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J Balvin and Mr. Eazi’s ‘Como Un Bebé’ Brings the ‘World to Africa’

“I feel this is the first time there is pure Afrobeats from Nigeria in the pop scene,” Mr. Eazi says of Oasis cut

Mr. Eazi & J Balvin

"Como Un Bebé," a collaboration between Mr. Eazi, J Balvin and Bad Bunny, is a highlight of the recently released 'Oasis' album.

Monica Schipper/Getty Images, JALAL MORCHIDI/EPA-EFE/Shutterstock

On a visit to New York City last week, the Nigerian star Mr. Eazi visited a shisha bar in midtown Manhattan and heard “Como Un Bebé,” his recently released collaboration with J Balvin and Bad Bunny, three different times.

“They were playing the same thing when I went out to Montreal,” the singer says happily, lounging on a couch in the courtyard of his midtown motel. “I’m seeing videos on YouTube from [fans in] Panama, Colombia, Spain, Argentina. I feel this is the first time there is pure Afrobeats from Nigeria in the pop scene.”

“Como Un Bebé” came out on Balvin and Bad Bunny’s Oasis at the end of June; it has amassed 5.2 million streams in the U.S. to date, according to the analytics company Alpha Data. The track might have the year’s best bassline, courtesy of Nigerian producers Legendury Beatz. “Como Un Bebé” also represents the next step in a global conversation happening at the highest levels of the pop pyramid, as producers and singers from Nigeria, Colombia, Puerto Rico and elsewhere send musical rallies back and forth across the Atlantic.

Legendury Beatz began work on “Como Un Bebé” in their London studio; from the start, they were aiming for an intercontinental audience. “We were making a lot of South American sounds because everything was sounding Spanish,” says Uzezi, one half of the production duo along with his brother, Okiemute. “We’ve always produced with the mindset of bringing the world to Africa,” Uzezi adds. “The way we do that is just take sounds from around the world, find what we think is interesting, and try to create it from the eyes of an African.”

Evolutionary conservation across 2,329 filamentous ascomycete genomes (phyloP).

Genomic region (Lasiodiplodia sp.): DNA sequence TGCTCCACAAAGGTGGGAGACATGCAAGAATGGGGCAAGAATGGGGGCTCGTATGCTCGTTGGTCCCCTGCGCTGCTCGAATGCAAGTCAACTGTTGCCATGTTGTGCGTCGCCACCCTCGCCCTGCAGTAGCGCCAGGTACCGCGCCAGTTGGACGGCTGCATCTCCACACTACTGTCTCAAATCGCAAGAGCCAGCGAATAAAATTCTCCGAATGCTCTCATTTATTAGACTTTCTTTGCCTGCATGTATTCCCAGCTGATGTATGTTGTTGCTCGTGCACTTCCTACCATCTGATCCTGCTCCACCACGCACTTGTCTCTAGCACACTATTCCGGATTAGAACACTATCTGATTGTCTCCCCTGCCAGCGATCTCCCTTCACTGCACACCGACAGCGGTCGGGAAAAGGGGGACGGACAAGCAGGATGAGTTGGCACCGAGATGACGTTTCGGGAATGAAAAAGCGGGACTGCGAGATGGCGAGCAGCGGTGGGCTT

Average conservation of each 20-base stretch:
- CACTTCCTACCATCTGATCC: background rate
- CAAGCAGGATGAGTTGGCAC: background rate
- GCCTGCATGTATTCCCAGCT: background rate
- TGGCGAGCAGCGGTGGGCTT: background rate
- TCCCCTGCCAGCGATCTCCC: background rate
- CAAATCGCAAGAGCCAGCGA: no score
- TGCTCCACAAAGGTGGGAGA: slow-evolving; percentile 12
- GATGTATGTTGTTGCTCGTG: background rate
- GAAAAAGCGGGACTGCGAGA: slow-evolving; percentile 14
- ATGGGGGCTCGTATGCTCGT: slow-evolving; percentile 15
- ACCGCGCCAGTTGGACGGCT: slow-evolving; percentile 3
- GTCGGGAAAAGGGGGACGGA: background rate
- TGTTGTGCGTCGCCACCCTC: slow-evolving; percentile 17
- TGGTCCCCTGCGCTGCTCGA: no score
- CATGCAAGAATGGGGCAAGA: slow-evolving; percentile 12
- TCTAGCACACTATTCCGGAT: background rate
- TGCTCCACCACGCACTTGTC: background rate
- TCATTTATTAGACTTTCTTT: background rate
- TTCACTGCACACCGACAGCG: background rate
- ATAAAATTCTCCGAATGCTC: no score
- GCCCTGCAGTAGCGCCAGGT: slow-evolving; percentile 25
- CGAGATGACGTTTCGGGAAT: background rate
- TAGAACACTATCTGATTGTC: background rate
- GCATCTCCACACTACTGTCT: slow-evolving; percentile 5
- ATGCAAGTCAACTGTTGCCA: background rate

Uzezi and his brother homed in on certain characteristics of reggaeton hits that amass billions of streams. “The South American sound is very repetitive in terms of the bassline, always a loop, and that four-to-the-floor bass drum pattern as well,” Uzezi explains. “Those are prominent in reggaeton, and those were the elements we want to include when my brother and I were thinking about creating that crossover African stroke.”

Once the demo was finished, Legendury Beatz deposited it in a folder titled “African South American bounce or something silly like that.” They later sent some of those songs to Mr. Eazi — “a visionary and a very good friend,” according to Uzezi —  who in turn brought them to Balvin.

Balvin and Mr. Eazi met through Michael Brun, and they have become increasingly close, collaborating on music and touring the U.S. together. During a studio session in Miami, Mr. Eazi played Balvin a series of instrumentals, including a version of “Como Un Bebé” — which he did not expect Balvin to like. “I thought it was too intense for people that are not from Nigeria,” Mr. Eazi remembers. “I didn’t even want to play it for him. It just played.”

To Mr. Eazi’s surprise, Balvin was immediately smitten with the “Como Un Bebé” beat, which he saw as an opportunity to “merge [different] worlds.” Balvin recorded his parts carefully, asking Mr. Eazi for guidance. “It was a truly collaborative effort,” Mr. Eazi says. “Balvin would be like, ‘how would you do this?’ Even when we got a verse from Bad Bunny, it wasn’t, ‘this is my verse, this is it.’ [It was,] ‘do we think we want to add anything?’ We bounced back and forth until we got the arrangement.”

That spirit remains in the finished version of “Como Un Bebé,” especially during the chorus, where the three singers take turns throwing out the phrase “baila pa’ mí,” or “dance for me.” Balvin sings it first, then Mr. Eazi echoes him. Moments later, Mr. Eazi takes lead, and Balvin assumes the role of backing vocalist. On the third go-round, Bad Bunny jumps in, and Mr. Eazi slides into the background again, completing a pleasing aural version of a three-man weave.

Like Mr. Eazi, Legendury Beatz consider “Como Un Bebé” an inflection point: “The first true pop record that has real African representation in terms of production and sound design.” “For Balvin and [Bad] Bunny to put that record on there shows where the world is at,” Mr. Eazi adds. “It’s only going to open the conversation. People who have never heard of afrobeats are going to be like, ‘what kind of groove is this?'”

Some American listeners haven’t quite reached that point, though: Of all the songs on Oasis, “Como Un Bebé” is the least listened-to, according to Alpha Data. It’s likely hurt by the fact that it’s the last song on the album in an era when many streamers browse rather than listening all the way through. That’s unfortunate, since “Como Un Bebé” is easily Oasis‘ finest moment.

But Mr. Eazi is heartened by his experiences in North America, and he is preparing to make more songs in the vein of “Como Un Bebé.” “I’ve got songs I’m singing in Spanish from A to Z,” he says. “Balvin’s coaching me every day.”

“In the next five or six years,” Mr. Eazi continues, “the number one record worldwide will be 100% Afro-influenced or [will have] an African artist featured or on production.” That’s a prediction — and a promise.

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